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Legal Battle Expected Over Obama's Immigration Order

From VOA Learning English, this is In The News.

President Barack Obama’s executive order on immigration was supposed to go into effect this week. The order would prevent millions of undocumented immigrants in the United States from being sent back to their home country.

But on Monday, a U.S. federal judge temporarily blocked Mr. Obama’s plan. Judge Andrew Hanen ruled in support of 26 states that sought to cancel the order. His ruling came a day before the first part of the program was to begin.

But experts say the legal battle is far from over.

Up to five million undocumented immigrants were excited when President Obama signed the order last year. In immigrant communities, feelings of hope turned to sadness when the judge’s ruling was announced.

At the White House, the president had this reaction.

“We are not going to disregard this federal court ruling. So we are not going to be, actually, taking applications in until this case is settled.”

A final decision on the case will take time. Paul Collins serves as Director of Legal Studies at the University of Massachusetts.

“And the law really is not black or white on this one. If it went to the Supreme Court and they ruled on the merits of this case, it probably wouldn’t come down for half a year to years.”

Until then, undocumented immigrants are unsure of their future.

The U.S. Congress has been unable to agree on a plan to reform the immigration system. Texas Congressman Lamar Smith is a member of the Republican Party. He says lack of congressional action is no reason for the executive order.

“The president said, ‘I am going to give them work permits. I’m going to allow them to stay, I am going to allow them to get federal benefits.’ That is where he went beyond what I think he can do.”

Some people have protested the judge’s ruling. But state officials who brought the case say they are defending constitutional order. Mark Brnovich is Arizona’s Attorney General.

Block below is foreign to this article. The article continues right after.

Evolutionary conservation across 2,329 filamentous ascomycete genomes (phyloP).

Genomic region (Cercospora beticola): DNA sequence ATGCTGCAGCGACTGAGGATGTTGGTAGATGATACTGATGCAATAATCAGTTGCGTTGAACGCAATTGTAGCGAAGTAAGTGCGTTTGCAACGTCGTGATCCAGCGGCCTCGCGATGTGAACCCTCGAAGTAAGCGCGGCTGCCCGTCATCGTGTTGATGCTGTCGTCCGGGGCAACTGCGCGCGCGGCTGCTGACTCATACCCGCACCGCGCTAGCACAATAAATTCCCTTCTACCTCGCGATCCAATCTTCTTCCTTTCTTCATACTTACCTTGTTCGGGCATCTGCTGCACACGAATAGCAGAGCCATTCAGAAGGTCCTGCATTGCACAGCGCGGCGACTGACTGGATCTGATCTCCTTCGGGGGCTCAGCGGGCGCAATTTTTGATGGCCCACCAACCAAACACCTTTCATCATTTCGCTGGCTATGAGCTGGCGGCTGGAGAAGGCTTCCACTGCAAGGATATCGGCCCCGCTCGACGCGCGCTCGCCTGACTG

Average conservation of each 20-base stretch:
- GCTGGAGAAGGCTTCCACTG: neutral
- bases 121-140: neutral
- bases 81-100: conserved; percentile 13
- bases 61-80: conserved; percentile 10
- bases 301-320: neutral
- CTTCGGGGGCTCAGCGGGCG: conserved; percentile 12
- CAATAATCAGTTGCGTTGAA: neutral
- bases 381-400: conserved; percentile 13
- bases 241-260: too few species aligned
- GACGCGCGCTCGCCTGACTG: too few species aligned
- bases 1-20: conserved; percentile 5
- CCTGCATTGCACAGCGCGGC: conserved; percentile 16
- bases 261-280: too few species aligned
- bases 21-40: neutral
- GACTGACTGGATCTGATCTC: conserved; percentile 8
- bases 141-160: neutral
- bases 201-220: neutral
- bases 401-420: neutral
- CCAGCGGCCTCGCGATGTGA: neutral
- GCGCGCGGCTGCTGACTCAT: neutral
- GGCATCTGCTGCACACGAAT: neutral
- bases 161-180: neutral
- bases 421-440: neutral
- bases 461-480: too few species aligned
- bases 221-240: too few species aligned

“This is an important constitutional principle. This isn’t even just about immigration. It is about if the president of the U.S. can act unilaterally on any legal issue.”

President Obama disagrees.

“I think the law is on our side, and history is on our side. And we are going to appeal it. And we will be prepared to implement this (order) fully as soon as the legal issues get resolved.”

Until this week, history would seem to support Mr. Obama’s position. Legal expert Paul Collins says states have had trouble winning cases on immigration issues.

“The federal courts have been fairly deferential to the federal government’s policies on immigration, particularly when those challenges are being brought by states. So the states have a tough row to hoe (difficulty)."

The immediate issue for immigrants groups is persuading the undocumented to stay involved and not walk away from the public debate.

Idalis Cervantes lives in Arizona. Until Monday, she thought her Mexican-born parents would be protected from expulsion. She says she and her parents were heartbroken when they heard about the judge’s decision. Ms. Cervantes says she is not backing off.

“I will fight, and I know I have the whole community backing me up that will make sure my parents stay in this country.”

And that’s In The News from VOA Learning English. I’m Mario Ritter.

*This report was based on stories from VOA reporters Michael Bowman and Cindy Seine. George Grow wrote this story for VOA Learning English. Mario Ritter was the editor.


Words in This Story

order – n., a command

immigrant(s) - n. a person who arrives in a country to live there

legal - adj., of or in agreement with the law

Congress - n., the organization of people elected to make the laws of the United States (the House of Representatives and the Senate)

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